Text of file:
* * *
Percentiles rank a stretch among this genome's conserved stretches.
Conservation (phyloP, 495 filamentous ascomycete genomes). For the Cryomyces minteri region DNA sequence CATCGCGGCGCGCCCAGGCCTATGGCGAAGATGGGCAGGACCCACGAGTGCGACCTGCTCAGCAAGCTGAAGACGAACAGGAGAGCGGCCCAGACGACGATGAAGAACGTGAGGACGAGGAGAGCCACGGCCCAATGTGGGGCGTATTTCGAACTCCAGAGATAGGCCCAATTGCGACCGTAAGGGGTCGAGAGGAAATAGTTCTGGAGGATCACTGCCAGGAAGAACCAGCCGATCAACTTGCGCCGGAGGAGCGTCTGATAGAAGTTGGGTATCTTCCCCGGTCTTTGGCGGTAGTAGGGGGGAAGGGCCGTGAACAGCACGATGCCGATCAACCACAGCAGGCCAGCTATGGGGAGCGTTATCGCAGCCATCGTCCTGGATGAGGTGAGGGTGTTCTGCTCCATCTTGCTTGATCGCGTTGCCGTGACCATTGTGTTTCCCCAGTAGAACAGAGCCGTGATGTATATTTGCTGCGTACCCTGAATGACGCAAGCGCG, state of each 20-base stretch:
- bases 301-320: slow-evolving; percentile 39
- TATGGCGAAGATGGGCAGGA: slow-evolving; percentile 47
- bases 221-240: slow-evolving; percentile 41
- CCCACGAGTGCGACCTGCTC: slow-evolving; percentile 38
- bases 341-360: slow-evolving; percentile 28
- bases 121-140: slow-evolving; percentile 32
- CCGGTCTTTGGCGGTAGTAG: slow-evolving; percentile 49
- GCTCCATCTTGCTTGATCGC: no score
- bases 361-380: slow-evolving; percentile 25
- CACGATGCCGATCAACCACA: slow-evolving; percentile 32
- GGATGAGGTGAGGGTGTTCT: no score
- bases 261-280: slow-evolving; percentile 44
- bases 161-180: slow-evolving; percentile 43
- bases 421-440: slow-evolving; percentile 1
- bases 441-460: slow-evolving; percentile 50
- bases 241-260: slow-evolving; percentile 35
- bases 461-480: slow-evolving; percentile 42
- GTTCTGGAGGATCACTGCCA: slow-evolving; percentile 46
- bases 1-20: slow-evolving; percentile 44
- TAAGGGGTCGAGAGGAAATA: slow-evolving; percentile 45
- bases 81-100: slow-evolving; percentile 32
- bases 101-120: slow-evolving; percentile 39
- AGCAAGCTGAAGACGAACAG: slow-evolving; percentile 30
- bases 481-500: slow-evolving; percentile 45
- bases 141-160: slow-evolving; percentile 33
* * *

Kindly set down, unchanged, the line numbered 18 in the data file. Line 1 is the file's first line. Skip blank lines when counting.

- bases 241-260: slow-evolving; percentile 35